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Jerusalem's heart and soul undeniably lies in its Old City, an area reflecting 5000 years of human history condensed in barely one square kilometer. Covering more or less the original area of the age-old settlement in the Judean mountains, the Old City's maze of narrow, and sometimes confusing, alleys and stairways hide a treasure of historic, cultural and spiritual heritage beckoning further exploration.
The Old City's four quarters are home to an amazingly diverse mix of people, and the extent of ethnic and spiritual coexistence displayed here on a day to day basis greatly adds to this unique area's allure. The quarters are grouped around the Temple Mount, a spiritual focal point for Jews throughout the ages, as well as for Moslems since the Seventh century CE, when the Dome of the Rock and Al Aksa Mosque were built atop the Mount.
All this wealth is protected by a thick, imposing stone wall, 3 meters thick and between 5 and 15 meters high. Erected by Sultan Suleiman the Magnificent in the 16th century CE to protect the city's residents and its Islamic holy places - not the least against a possible resurgence of the Crusades - it is one of the world's best preserved walls of that period. Extending over approximately 4.5 kilometers, the wall roughly follows the line of earlier foundations built by Roman Emperor Hadrian and fortified in Byzantine times, and it is surrounded by a beautifully landscaped green belt, which sets off its splendor.
Of the Old City's eight original gates, only seven provide access to the city today; most were built in 1538, in the course of the current wall's construction. Cars can enter through Jaffa Gate and New Gate only, and motorized traffic inside the Old City is very limited. Everybody walks, which makes it an environmentally friendly neighborhood, and the predominant traffic hazards are the occasional donkey-rider, small tractors and two-wheeled wooden carts, in which goods are transported in the Moslem Quarter. The carts are pushed by hand, and are sometimes used as sleighs on the sloping alleys by local youngsters, forcing unsuspecting pedestrians to hurriedly disappear into the walls.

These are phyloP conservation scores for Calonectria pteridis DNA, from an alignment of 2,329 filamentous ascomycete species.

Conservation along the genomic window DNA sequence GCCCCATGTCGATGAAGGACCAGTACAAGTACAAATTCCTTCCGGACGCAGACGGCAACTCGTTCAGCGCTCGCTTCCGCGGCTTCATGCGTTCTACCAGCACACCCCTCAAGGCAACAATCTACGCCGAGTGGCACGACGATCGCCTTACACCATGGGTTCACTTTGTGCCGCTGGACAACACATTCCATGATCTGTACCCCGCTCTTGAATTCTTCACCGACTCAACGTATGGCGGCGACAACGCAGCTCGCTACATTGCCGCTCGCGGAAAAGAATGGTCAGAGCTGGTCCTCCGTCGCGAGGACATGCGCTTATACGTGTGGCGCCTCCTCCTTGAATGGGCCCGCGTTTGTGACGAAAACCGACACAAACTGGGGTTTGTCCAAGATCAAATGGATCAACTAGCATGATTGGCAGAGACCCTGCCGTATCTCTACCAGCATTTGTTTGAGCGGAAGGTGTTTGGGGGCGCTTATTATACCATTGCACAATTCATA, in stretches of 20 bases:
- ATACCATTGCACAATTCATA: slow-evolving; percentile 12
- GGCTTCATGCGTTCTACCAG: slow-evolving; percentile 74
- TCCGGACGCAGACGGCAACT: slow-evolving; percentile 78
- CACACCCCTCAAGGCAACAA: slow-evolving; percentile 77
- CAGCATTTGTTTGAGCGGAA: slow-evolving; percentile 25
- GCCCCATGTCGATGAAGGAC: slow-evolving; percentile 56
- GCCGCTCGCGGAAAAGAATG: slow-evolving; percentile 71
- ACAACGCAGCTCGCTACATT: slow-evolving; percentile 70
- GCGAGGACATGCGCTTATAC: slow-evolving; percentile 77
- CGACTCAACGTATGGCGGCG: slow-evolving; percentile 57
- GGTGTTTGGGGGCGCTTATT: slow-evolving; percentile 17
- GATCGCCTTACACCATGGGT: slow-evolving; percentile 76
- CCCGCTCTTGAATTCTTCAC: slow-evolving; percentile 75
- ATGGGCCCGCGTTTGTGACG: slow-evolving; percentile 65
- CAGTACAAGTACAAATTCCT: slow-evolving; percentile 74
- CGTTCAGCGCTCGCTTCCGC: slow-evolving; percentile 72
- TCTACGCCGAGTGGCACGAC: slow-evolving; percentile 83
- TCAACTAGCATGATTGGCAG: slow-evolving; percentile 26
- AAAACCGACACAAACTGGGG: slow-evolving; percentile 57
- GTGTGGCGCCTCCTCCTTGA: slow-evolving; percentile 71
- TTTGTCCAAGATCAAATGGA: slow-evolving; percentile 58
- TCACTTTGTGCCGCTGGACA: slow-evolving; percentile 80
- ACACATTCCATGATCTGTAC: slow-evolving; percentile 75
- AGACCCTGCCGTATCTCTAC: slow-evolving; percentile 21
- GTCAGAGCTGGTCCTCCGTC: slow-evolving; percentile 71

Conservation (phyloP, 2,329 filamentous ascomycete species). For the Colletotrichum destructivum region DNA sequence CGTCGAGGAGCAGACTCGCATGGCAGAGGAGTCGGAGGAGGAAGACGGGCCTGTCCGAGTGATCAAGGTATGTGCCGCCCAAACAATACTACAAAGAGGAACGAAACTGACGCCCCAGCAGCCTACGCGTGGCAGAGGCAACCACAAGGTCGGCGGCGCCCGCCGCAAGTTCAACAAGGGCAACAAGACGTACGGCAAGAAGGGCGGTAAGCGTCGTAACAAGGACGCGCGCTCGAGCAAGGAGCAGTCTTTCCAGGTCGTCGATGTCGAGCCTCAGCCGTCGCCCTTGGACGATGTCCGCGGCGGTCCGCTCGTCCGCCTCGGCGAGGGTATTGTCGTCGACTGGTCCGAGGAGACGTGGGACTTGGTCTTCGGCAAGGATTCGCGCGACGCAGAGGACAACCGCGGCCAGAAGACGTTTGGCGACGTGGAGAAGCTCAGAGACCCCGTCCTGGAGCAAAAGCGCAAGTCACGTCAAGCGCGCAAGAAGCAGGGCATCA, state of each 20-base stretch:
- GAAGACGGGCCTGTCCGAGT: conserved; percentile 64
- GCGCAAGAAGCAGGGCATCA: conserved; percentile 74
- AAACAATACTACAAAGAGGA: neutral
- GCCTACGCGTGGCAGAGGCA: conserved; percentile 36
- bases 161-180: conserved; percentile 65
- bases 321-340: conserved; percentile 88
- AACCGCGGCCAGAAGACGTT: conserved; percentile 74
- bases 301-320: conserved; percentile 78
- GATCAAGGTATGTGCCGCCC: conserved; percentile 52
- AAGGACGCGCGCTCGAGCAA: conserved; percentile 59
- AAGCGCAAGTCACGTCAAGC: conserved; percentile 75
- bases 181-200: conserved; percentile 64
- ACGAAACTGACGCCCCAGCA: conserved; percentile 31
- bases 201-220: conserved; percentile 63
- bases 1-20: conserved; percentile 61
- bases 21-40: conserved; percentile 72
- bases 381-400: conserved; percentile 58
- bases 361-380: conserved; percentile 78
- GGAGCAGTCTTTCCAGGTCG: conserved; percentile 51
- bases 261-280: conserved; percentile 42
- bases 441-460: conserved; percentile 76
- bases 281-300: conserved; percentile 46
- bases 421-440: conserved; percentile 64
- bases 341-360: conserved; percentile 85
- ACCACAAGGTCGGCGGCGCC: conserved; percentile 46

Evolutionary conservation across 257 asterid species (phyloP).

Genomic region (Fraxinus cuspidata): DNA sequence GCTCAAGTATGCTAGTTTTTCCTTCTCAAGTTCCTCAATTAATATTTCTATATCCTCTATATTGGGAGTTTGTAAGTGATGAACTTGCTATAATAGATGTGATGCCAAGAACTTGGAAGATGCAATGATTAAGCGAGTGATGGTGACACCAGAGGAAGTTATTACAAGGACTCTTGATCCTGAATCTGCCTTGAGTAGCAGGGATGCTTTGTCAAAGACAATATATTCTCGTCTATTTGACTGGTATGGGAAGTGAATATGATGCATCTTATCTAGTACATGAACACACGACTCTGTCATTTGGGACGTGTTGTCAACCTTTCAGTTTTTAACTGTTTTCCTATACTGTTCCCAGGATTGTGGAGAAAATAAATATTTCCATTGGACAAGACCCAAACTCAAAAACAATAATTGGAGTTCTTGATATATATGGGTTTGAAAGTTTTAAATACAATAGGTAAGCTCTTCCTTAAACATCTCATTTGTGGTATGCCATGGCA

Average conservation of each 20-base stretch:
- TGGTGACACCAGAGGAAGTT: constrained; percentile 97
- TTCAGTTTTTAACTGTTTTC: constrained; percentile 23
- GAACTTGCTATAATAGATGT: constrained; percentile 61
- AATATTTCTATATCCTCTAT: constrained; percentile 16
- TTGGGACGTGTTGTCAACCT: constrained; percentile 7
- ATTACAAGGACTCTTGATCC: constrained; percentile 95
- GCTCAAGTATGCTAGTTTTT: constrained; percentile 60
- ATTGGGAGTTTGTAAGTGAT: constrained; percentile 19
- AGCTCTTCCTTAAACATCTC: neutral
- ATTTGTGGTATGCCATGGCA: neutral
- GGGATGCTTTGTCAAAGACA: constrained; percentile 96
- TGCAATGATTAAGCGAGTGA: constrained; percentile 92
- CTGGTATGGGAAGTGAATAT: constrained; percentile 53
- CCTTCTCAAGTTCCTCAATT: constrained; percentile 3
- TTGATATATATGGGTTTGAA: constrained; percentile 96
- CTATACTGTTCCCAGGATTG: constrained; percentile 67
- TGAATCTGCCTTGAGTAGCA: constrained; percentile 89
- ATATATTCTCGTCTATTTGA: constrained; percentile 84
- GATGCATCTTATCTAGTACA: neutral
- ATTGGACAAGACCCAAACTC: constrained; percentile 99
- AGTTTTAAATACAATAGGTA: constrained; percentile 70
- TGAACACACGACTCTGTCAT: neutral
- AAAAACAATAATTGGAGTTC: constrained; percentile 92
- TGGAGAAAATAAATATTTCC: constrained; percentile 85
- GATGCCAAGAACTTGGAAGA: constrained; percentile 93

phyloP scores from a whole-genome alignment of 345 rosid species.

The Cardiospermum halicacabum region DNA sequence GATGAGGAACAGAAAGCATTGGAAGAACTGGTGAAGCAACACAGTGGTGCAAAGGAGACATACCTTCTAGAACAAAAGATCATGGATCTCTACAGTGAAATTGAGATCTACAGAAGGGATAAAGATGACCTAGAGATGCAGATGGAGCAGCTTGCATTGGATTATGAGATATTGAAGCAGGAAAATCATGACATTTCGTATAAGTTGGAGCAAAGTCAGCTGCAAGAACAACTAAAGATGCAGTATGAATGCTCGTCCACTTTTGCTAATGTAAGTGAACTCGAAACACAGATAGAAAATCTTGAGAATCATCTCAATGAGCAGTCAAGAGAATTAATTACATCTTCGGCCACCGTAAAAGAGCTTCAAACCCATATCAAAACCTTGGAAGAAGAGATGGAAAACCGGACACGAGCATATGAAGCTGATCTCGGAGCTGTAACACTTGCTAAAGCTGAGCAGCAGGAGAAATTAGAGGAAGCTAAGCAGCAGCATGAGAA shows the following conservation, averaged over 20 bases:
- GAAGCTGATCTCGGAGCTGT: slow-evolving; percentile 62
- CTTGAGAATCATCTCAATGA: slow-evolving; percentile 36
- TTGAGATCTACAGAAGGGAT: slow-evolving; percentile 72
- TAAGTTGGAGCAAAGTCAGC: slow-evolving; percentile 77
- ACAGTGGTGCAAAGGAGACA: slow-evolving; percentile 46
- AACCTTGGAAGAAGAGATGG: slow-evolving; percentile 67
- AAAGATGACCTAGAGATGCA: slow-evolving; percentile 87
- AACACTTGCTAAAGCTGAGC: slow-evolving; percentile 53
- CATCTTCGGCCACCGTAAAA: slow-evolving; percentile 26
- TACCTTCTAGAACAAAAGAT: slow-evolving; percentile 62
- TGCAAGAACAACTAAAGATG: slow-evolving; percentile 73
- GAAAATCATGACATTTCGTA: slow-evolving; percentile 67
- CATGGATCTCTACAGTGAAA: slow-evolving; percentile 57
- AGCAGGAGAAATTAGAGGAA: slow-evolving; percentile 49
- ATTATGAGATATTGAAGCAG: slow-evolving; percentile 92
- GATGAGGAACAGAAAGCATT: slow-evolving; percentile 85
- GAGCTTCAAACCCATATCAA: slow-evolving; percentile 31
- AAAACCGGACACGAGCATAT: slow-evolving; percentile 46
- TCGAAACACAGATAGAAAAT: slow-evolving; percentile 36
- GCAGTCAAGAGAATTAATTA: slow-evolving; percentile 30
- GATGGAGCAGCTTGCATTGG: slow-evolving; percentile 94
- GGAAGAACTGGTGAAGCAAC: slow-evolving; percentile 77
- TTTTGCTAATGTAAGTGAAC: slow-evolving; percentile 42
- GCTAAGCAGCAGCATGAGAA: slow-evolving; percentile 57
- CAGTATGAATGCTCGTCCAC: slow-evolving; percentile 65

Damascus Gate, with its many turrets, lies on the Old City's northern perimeter and is the largest and most impressive of the gates. From the outside, wide rows of steps lead down to a handsome, spacious plaza in front of the gate, which is used both as a meeting place and by street vendors to display their goods.The road to Damascus used to begin here, hence its name. Since the same route leads through the town of Nablus, it is called Nablus Gate (Sha'ar Shekhem) in Hebrew. Christian tradition has it that St. Stephen was martyred at the site, and in the Byzantine period (324-638 CE), the gate was named after the saint. Damascus Gate dates from the Ottoman period (1517-1917) and is built on the remains of an earlier, Roman entrance, which was unearthed during recent restoration works and can now be visited by the public. The gate's doubly angled entry was designed defensely, to impede easy passage. The gate leads into the heart of the Moslem Quarter's bazaars just inside the walls.
The Dung Gate on the south eastern side of the Old City is also called Bab el-Silwan, since it overlooks the Arab village of that name.The gate leads straight to the Western Wall. According to legend, it was through this gate that Jerusalem's Christian inhabitants, during Byzantine times, used to take their garbage to be dumped on the Temple Mount. The original Dung Gate from the Second Temple period (538 BCE - 70 CE) was situated near the Siloam Pool, which channeled water to the city in antiquity via an elaborate systems of shafts and tunnels.